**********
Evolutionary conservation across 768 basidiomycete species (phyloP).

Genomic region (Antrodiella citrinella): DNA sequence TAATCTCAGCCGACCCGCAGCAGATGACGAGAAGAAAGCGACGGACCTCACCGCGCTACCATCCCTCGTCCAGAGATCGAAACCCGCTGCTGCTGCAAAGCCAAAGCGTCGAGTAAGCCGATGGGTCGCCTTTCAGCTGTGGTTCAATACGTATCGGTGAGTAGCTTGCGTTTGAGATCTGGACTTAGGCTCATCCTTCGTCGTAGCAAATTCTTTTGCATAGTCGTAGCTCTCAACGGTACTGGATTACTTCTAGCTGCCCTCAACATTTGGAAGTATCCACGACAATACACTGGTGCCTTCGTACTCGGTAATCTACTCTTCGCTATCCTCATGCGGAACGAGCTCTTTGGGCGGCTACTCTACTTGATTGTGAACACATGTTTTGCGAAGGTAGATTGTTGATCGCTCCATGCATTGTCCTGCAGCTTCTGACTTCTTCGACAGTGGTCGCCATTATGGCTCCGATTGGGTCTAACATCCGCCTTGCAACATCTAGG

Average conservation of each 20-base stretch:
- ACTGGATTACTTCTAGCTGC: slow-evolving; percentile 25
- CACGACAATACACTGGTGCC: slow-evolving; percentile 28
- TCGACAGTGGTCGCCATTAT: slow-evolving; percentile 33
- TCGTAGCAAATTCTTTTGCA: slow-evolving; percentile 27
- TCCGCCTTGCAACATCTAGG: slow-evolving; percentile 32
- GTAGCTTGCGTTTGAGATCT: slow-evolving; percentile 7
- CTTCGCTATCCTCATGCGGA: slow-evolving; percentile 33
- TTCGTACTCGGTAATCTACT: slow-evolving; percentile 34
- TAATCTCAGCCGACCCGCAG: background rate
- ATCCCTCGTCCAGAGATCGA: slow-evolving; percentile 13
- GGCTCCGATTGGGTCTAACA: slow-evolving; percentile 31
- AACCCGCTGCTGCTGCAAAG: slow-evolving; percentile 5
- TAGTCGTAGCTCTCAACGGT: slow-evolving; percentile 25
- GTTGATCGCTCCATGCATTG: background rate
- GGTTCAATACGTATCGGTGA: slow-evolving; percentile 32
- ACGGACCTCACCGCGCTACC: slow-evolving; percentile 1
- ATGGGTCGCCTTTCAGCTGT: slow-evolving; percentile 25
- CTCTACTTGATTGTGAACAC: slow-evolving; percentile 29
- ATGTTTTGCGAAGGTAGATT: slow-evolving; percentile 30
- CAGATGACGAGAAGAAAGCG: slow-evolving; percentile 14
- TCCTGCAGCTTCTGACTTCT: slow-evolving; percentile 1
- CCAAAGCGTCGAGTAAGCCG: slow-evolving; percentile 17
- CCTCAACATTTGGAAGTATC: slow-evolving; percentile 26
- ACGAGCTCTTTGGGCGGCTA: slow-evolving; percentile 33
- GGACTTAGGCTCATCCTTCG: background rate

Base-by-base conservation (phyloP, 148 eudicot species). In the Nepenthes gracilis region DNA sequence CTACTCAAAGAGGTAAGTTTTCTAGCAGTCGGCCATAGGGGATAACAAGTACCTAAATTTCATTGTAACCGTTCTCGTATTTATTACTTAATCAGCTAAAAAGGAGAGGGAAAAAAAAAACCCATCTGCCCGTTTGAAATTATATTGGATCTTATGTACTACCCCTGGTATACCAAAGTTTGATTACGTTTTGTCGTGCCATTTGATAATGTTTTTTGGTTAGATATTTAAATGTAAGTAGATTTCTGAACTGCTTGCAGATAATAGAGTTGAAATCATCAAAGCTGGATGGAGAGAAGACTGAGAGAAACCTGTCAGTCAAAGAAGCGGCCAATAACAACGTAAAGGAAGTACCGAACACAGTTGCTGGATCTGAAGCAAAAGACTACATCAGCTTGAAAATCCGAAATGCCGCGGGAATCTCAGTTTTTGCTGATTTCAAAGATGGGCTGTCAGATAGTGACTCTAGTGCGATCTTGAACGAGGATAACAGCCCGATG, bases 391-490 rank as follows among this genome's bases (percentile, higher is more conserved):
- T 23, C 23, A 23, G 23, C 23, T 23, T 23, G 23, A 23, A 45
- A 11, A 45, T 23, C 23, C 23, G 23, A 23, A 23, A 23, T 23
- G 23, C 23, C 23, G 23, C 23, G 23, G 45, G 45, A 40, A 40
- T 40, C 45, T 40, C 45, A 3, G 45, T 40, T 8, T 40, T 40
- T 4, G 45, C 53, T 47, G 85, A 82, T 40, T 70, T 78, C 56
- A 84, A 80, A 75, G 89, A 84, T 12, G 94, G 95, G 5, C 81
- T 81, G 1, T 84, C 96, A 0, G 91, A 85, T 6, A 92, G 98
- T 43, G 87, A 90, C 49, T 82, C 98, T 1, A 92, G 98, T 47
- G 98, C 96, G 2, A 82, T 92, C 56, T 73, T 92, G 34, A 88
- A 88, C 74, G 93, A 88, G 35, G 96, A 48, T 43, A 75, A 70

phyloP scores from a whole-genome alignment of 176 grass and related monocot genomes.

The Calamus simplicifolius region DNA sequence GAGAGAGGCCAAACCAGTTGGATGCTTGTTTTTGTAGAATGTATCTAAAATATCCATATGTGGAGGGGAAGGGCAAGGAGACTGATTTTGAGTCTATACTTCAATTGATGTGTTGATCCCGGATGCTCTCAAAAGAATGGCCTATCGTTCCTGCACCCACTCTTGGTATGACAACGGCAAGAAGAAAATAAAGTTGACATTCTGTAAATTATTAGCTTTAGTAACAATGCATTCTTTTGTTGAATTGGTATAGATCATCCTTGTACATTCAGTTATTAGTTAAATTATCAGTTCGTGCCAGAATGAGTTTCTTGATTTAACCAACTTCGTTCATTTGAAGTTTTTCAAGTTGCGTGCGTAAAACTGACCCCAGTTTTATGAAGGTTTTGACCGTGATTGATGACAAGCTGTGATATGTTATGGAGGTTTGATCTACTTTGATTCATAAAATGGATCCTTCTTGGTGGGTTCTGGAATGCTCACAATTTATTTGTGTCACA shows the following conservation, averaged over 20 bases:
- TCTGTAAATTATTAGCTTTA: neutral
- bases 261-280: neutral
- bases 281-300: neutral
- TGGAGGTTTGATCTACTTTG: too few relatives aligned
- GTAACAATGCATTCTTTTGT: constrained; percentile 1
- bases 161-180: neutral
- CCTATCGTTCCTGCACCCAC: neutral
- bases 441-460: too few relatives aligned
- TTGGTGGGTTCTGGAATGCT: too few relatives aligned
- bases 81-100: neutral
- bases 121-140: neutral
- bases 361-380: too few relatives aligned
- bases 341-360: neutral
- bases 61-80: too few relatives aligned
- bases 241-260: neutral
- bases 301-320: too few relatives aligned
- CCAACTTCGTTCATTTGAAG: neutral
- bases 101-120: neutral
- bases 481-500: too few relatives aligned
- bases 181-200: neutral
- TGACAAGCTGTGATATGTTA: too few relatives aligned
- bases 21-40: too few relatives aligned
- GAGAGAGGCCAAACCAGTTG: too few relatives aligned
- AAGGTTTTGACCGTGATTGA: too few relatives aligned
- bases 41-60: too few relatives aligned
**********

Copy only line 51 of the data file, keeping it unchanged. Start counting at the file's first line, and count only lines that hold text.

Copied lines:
- bases 81-100: neutral